The dishonesty of the immigration card

The truth is that the Tories, and some Labour politicians, have always been against 'coloured' immigration
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On Saturday night my family returned through Stansted airport from a skiing trip in France. My son, his fiancée, my daughter, and my husband made up the group. My children are brown skinned, dark eyed, like me, even though my daughter's father is a blue-eyed Englishman. My future daughter-in-law is blonde and fair. According to my husband - not a man who succumbs to waves of outrage - the immigration officers greeted white British incomers with courtesy and warmth and British people of colour with cold disbelief. Their faces changed from light to day and back again as they dealt with white and black citizens. It was, he says, humiliating and infuriating to watch his children being treated like interlopers.

On Saturday night my family returned through Stansted airport from a skiing trip in France. My son, his fiancée, my daughter, and my husband made up the group. My children are brown skinned, dark eyed, like me, even though my daughter's father is a blue-eyed Englishman. My future daughter-in-law is blonde and fair. According to my husband - not a man who succumbs to waves of outrage - the immigration officers greeted white British incomers with courtesy and warmth and British people of colour with cold disbelief. Their faces changed from light to day and back again as they dealt with white and black citizens. It was, he says, humiliating and infuriating to watch his children being treated like interlopers.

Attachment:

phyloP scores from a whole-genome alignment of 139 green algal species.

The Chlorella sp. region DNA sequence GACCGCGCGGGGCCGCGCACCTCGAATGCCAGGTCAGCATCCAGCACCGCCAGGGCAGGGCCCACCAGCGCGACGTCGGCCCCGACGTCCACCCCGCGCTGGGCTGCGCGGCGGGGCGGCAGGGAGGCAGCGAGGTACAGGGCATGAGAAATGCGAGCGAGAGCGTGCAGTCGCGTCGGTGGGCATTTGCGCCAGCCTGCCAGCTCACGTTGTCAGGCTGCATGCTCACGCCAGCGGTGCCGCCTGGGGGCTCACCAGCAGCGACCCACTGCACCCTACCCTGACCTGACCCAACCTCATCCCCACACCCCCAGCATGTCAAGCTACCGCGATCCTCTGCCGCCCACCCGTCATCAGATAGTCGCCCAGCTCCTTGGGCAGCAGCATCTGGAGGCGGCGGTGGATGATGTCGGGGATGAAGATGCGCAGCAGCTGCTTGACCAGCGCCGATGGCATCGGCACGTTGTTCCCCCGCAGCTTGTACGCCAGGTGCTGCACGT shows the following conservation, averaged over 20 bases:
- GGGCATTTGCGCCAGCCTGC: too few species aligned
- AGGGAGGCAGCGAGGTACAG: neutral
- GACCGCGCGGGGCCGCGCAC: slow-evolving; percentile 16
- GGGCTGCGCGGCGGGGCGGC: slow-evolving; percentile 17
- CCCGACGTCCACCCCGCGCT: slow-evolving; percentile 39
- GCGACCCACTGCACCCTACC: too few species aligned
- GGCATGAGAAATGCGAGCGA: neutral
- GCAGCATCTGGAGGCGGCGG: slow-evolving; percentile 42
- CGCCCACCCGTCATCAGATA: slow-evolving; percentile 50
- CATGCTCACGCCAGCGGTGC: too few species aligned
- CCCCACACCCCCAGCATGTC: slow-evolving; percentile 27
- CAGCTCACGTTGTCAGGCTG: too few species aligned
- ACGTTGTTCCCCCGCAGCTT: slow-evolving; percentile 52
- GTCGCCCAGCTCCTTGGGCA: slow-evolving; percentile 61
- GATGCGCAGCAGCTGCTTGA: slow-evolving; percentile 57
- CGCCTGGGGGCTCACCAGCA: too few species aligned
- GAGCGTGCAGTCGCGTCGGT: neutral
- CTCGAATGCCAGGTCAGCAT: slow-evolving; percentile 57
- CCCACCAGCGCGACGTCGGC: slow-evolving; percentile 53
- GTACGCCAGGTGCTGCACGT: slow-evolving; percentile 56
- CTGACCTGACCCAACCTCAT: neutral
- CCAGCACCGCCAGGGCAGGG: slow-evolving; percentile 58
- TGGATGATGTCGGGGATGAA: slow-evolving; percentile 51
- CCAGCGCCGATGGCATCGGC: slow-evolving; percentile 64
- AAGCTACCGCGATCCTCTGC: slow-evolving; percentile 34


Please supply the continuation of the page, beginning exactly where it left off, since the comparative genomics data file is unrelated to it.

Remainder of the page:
Late into the night we talked about this recent wave of resentment against immigrants, and again wondered if we should have fled the land when we nearly did, seven years ago. It was 1998. I was finishing a book on public attitudes to immigration and multi-racial societies, a book which was launched in the House of Commons with Tony Blair and Jack Straw in attendance, all smiles. One of my case studies was Canada where the government had clear public education strategies and an unswervingly positive approach to immigration. After returning from my research trips, I felt that perhaps our children should grow up in a country where they wouldn't have to spend so much time and energy fighting for their rights.

We went on a recce to Toronto and Vancouver, and felt we could be happy there. My friends from Uganda who have settled in Canada said that they had never felt under pressure to justify themselves, the way settlers are in Britain. We returned, filled in the immigration forms, and started exploring employment possibilities. Just as things were coming to fruition, I got the chance to write this column - my dream job - and that plan slid away.

The following years brought a sense of optimism and confidence that we had entered a new era under Labour. Britain was re-imagining herself as a nation of multiplicity, finally acknowledging that diverse bloodstreams had made her what she was and that the mix was now in the country's DNA.

An island race can never be "pure". How far back do you want to go? In the first millennium came the Celts from the Russian steppes; the Roman occupation was in the first century AD, followed by invasions by the Angles, Saxons, Jutes and Frisians, later Scandinavian attackers, the Normans and so on. Between 1066 and 1900 came the Irish, Chinese and Indian seafarers, Huguenots and other Protestant exiles, weavers from the Low Countries, Lombards, Hansa, political refugees from Europe, slaves and their descendants from West Africa and the West Indies, and Jews escaping various pogroms. In the 18th century there were over 25,000 black people in London alone; you see their presence in paintings and etchings.

After 1900 came Belgian refugees, people displaced by fascism and Stalinism, children of the Empire and later the Commonwealth, East African Asians, Hong Kong citizens, Greek and Turkish Cypriots, workers from the Caribbean, Africa and the Indian subcontinent, Vietnamese, Arab, Iranian and South American refugees, EU nationals, Americans, South Africans, Australians, New Zealanders. The most recent wave is from the old East European countries.